A/N: This is another one of my little daydreams that exploded into an actual plot, complete with angst, TenRose romance, and whump. Oh the glorious whump.
This story fits in with my Doomsday AU series, but stands on its own as well. If you'd like to read those, the first one is Two Months, the second is The Planted Past.
Now with all that said...please enjoy. :)
Chapter One: The Madness Begins
The Doctor's fingers trembled as they worked, slick with blood and sweat. He wiped a hand off on his trousers, careful to keep his eyes on his work. If they thought he wasn't working, Rose's screams would be echoing in his ears faster than he could say "stop."
But he could save her, he reminded himself. He could still save her if he concentrated and performed a miracle. And a miracle it would be, because he wasn't even sure it was possible. In fact, it probably wasn't. Might not even work at all.
He could sense every slow second passing, every one of Rose's fearful breaths, and mentally kicked himself again. It wasn't the first time she'd been threatened to get him to do something, and if they ever managed to escape – and they would, he thought firmly – it wouldn't be the last. Why did he keep dragging her into these kinds of things?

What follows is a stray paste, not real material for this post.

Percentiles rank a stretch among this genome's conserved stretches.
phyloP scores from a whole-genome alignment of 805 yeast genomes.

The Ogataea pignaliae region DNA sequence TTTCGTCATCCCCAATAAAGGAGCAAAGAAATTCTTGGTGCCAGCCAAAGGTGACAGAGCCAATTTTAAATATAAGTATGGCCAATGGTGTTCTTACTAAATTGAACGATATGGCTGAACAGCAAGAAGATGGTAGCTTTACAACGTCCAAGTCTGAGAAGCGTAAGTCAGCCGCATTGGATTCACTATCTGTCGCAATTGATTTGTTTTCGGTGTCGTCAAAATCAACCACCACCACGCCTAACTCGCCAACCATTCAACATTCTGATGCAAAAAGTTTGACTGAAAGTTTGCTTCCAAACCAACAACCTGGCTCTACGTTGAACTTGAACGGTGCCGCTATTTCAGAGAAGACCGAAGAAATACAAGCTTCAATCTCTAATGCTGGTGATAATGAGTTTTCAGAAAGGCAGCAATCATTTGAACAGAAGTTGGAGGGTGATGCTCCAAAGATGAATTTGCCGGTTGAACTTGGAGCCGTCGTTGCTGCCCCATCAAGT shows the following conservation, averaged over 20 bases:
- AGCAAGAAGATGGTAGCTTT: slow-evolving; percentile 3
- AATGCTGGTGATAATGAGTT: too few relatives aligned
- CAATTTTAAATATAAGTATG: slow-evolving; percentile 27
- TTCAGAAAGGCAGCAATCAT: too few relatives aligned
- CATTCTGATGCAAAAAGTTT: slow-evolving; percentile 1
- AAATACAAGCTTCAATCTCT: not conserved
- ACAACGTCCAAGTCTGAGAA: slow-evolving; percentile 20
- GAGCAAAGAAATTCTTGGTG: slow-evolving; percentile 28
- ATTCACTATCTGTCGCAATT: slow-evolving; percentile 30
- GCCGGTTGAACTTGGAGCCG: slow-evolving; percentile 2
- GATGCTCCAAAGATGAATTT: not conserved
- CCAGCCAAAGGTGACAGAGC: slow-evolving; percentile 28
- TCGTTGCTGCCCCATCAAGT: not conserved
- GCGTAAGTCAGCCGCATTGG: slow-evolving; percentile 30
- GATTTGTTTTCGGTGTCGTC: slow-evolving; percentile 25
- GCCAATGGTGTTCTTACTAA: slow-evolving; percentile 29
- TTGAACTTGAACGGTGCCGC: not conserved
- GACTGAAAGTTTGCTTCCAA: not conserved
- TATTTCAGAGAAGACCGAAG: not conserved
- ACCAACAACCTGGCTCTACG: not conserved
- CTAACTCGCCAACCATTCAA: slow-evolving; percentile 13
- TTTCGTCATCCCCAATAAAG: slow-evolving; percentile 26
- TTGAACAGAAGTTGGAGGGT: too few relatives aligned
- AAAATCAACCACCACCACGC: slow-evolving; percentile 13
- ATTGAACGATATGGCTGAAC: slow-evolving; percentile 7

They'd hurt him when he'd refused to do as they asked, and when that didn't work, they'd brought Rose in. He remembered how her eyes had widened when she'd realized what they were asking him to do, how she'd told him, begged him not to do it. Instead, he'd looked her in the eye, bowed his head, and told the aliens pressing the guns to her temple that he would do it.
Fortunately for him, he was clever. Oh, he looked very busy – he was busy working, but he wasn't exactly working on what their captors wanted.
Their leader was pacing behind him, and though the Doctor did not turn to look he could feel the impatience growing in each step. They wouldn't wait much longer. He gritted his teeth against the pain and snatched the last two wires.
He managed to hook them together without screaming. Daring to turn his head ever so slightly, he caught the tiniest glimpse of the alien pacing behind him. It was watching him with its beady little eyes like a snake surveying a rat, but it didn't seem to realize what he'd done.
Keeping his face focused in a look of intense concentration, the Doctor's hand found the lever he'd tucked just out of sight behind some wiring. He could feel the impossible power thrumming under his fingers. This was it, he realized, his mouth pulling into an even grimmer line. He hesitated a moment, hand clutching the lever so tightly that his knuckles turned white. He was the champion – no the lord – of foolhardy plans, whipped together at the last second with barely a prayer of working. But this…this took the cake.